3 Localizing lesions
William of Occam (died circa 1350) pioneered the KISS (‘Keep It Simple, Stupid!’) approach to problem-solving with his philosophical principle that the fewest possible assumptions are to be made in explaining a thing. This principle is known as Occam’s razor and is used in localizing neurological lesions.
|1. What is abnormal?||Take a history|
|2. What body system is responsible?||Examine the animal|
|3. Is it the nervous system?||Perform a neurological examination|
|4. Where is the lesion?||Interpret the exam findings|
|5. What could the lesion be?||Consider signalment, history, anatomic location|
|6. How best to diagnose?||Consider the anatomic location|
|7. How best to treat?||Consult textbooks and journals|
The history provides important information as to the nature of the underlying disease. It is wrong to assume that history-taking can be avoided by performing various blood tests and imaging techniques. In fact, that would be one of the most serious errors a clinician could make. Assessing the speed of onset, the rate of progression, either worsening or improving, and the duration of signs gives the first clues as to the diagnosis and hence the possible prognosis.
Pathological processes have typical patterns of behaviour and these can be simplistically demonstrated with graphs. These are guidelines only. Diseases have nuances and variations in clinical appearance. Textbooks only describe the common presentations (Fig. 3.1).
It is important to consider the nature of the underlying disease before planning any diagnostic tests. If all the possible underlying diseases (the differential diagnoses) are uniformly fatal within a short time span, it is only fair to the owner, who is funding the investigation, to inform them of this fact. Equally, if the suspected aetiology is one which will resolve without intervention within a short time frame, it is important to mention this to the owner, and consider using what could be termed ‘benign neglect’, i.e. wait and see. If the animal does not respond as expected within the timeframe expected, then further investigation is certainly justified.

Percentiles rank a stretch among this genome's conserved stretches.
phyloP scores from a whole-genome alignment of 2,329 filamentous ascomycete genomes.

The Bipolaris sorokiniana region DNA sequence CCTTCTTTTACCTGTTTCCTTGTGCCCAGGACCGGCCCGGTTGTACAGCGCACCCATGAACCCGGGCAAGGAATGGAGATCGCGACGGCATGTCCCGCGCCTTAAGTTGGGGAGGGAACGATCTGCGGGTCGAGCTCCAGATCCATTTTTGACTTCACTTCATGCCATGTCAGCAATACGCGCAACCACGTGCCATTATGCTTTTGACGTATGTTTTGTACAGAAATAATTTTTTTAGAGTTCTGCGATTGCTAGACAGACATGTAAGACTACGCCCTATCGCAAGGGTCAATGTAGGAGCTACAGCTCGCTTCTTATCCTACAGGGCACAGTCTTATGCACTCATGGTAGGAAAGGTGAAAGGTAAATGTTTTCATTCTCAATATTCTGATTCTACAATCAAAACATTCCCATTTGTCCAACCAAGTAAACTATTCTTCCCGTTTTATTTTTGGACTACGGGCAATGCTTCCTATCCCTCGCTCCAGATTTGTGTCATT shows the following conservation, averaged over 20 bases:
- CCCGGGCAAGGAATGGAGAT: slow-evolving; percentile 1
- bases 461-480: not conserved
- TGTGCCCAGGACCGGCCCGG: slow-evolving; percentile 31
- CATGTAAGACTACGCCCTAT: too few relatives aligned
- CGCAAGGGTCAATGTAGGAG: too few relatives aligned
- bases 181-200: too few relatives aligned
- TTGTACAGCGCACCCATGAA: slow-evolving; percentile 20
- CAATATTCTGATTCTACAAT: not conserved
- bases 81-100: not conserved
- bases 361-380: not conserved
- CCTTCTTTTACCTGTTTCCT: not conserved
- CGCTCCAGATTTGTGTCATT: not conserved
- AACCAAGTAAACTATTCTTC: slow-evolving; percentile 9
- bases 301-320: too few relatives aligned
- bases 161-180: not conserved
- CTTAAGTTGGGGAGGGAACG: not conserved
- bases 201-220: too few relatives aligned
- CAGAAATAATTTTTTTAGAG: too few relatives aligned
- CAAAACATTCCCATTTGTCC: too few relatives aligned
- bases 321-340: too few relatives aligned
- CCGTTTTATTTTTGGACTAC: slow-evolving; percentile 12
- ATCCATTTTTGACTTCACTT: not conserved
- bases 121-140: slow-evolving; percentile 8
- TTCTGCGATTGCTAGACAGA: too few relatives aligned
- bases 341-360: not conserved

Some owners wish to know as soon as possible what is or is not going on. The clinician must be confident in assessing the benefit of investigation to the animal. The clinician must be able to explain to the owner the significance of abnormal results (or the lack of abnormalities) on diagnostic tests.
Anatomic and aetiological diagnoses based solely on the history and examination are accurate in the majority of cases. In a study of human neurological patients, the errors in clinical diagnosis were attributed to incomplete or incorrect collection of historical and physical findings, insufficient knowledge of the spectrum of clinical manifestations associated with the patient’s disease and incorrect analysis of the findings (poor diagnostic reasoning).
An incorrect initial assessment reduces the efficiency of patient care and delays initiation of appropriate treatment. Technology cannot be relied upon as a panacea for diagnostic difficulties as test results may be negative.
Apart from inadequate history-taking, the chief hurdles of the diagnostic steeplechase are an inability to examine the nervous system, and more commonly, an inability to interpret the findings of such an exam.
Interpretation of findings requires a basic understanding of how the nervous system works. Happily, there are characteristics associated with each section of the nervous system (Boxes 3.1-3.9). Make a list of the abnormalities, apply ‘Occam’s razor’, and see if the deficits can be assigned to one area of the nervous system (Fig. 3.2).
Box 3.1 TELENCEPHALON: cerebrum